Sunday, 17 August 2014

American Dreamz (2006)

I haven't been around much I know. And when I have leave from work the workload in my life seems to get worse, if that is possible. Because while I am working, I give myself some slack. And when I am working we don't take up the more time-consuming home projects. And I don't try to get my son out of the house as often as I possibly can to distract him from becoming hyper through not enough stimulation.

But I am now going to brush all that aside and talk about today's post. Whether I am working or not, I do not often find enough me-time at one go to enjoy watching a new film. Because when I watch a film I've never seen before, I have to watch it from beginning to end, and also with no distractions.

Therefore I only yesterday finally managed to see American Dreamz (2006), a film I bought a while ago to add to my Hugh Grant collection but which to be honest, I did not have very high hopes for given I had not read any good reviews about it. On the other hand, the fact that it was directed by Paul Weitz who happened to also co-direct About A Boy (my favourite film of all time) with his brother, had me hoping to be impressed.

And impressed I was, I must say. Now I have to admit I am not a big fan of American comedy films such as American Pie or Scary Movie and would rather have more understated English jokes through witty use of language such as the kind found in scripts by Richard Curtis, than sit through a satire of the American Life. So when at the start of the film I was confronted with the more American approach (even very apparent in the way the story flits from one scene to the next and even from one side of the world to another) I braced myself for a thumb down on this film. (No wonder I'd bought the 2 film box set for Eur2, I thought).

I was intrigued by Hugh Grant's character Martin Tweed from the start (and not just because of good looks but most of all because of the ingenuity of Grant's performance as a self-loving personality with non-typical behaviour to a break-up that has you wondering what this guy is really like). I also liked (in the sense that the character made sense and not in that I sympathized with) Mandy Moore's character's relationship with boyfriend William Williams (could they have made this imbecile into more of a laughing stock?).

I am not sure what the audience's reaction to the different characters is supposed to be. I am almost certain Martin Tweed is meant to be a revolting type but trust me to not only pity him but also marginally understand him. Same with Mandy Moore's character. The correct word for her would be (excuse my language) a bitch but I do understand where she's coming from when she first SPOILER ALERT dumps William. I would have done the same!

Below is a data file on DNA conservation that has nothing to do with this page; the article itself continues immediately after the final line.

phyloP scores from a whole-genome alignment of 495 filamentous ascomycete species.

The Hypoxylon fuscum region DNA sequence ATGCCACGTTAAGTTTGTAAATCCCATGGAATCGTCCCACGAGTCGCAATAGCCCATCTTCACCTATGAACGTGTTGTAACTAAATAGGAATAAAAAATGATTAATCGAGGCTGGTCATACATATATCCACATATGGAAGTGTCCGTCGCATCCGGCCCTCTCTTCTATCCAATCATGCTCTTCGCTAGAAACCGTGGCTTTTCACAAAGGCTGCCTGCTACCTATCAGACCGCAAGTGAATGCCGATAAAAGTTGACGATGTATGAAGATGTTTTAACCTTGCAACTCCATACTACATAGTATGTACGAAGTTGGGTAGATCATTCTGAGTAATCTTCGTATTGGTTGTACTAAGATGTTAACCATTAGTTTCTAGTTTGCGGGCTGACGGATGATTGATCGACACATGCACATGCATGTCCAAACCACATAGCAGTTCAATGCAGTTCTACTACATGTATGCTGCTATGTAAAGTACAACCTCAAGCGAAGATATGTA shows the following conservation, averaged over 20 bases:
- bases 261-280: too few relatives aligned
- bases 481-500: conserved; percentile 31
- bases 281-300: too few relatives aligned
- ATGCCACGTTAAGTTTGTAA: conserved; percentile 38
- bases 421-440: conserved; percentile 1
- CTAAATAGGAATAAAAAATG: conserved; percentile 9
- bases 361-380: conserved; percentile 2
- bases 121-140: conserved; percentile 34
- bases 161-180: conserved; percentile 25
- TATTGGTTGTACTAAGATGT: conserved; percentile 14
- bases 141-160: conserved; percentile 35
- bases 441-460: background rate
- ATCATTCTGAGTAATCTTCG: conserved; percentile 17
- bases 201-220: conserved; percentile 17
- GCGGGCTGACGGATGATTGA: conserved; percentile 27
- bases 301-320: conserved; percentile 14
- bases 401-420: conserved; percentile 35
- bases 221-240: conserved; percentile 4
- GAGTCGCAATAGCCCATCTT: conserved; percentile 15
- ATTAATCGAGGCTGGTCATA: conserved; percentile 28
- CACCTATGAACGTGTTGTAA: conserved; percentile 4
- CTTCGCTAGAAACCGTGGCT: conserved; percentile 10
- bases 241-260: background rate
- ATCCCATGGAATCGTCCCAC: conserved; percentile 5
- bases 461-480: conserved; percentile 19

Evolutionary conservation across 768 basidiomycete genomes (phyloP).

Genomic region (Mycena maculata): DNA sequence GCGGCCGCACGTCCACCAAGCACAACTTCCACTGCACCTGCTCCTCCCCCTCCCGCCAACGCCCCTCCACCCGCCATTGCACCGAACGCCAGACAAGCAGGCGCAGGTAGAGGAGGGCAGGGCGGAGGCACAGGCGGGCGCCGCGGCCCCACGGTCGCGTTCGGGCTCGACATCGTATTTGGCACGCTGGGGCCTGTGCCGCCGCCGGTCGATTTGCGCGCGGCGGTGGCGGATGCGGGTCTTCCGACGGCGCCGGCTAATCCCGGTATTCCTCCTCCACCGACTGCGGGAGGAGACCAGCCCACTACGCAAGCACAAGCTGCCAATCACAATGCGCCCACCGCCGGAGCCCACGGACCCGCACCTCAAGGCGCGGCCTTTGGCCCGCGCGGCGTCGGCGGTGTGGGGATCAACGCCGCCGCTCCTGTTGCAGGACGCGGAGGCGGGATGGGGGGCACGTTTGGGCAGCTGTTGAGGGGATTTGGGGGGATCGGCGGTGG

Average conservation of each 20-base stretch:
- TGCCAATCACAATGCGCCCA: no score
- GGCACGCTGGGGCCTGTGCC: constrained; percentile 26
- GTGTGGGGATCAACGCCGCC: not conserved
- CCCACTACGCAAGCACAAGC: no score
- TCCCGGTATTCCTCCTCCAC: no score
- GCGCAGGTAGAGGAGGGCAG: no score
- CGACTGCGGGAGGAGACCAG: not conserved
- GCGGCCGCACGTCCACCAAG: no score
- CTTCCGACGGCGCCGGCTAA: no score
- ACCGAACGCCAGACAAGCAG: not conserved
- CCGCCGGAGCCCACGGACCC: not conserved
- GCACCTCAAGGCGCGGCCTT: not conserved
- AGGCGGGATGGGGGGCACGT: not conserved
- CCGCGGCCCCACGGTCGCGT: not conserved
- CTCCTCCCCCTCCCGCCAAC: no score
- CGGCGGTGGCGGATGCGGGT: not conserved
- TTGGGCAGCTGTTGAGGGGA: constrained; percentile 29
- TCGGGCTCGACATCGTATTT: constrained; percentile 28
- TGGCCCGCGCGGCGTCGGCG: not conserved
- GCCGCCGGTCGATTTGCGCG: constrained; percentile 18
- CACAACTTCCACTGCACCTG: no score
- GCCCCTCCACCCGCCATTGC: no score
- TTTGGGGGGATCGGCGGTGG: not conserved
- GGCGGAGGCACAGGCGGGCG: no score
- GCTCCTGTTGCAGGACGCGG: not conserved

There are two more main characters in this film, neither of whom is worth a paragraph on here as they are stereotypes or rather, inverted stereotypes I must say, and too uninteresting in my opinion.

So what is it that makes this film tick for me? Well, Tweed's character is as 3D as they come. He might be someone who, as Moore's character tells him, gets so much ass-licking that he gets a treat out of finding someone who doesn't even try to butter him up, but he is a realistic big-shot deep down. In fact, his are the most honest and truthful insights to character in all the film and left me wondering was it maybe history (such as how he says his mother suggested he was a failure) that turned him into the cynical bastard that he tries to portray, an armour I believe, guarding his inner self. By the end of the film I was sure that I was in love with him, big ego and all.

Meanwhile, stepping away from Hugh's controversial character to another reason I loved this film: the last few minutes of the film wrap up the whole plot nicely in a literally sit-at-the-edge-of-your-seat finale, a finale that had my heart beating as hard as that of the characters in an uncomedic end. A sad ending really, but not sad as in bad filming. Rather, it was sad in a twisted ironic turn of events.

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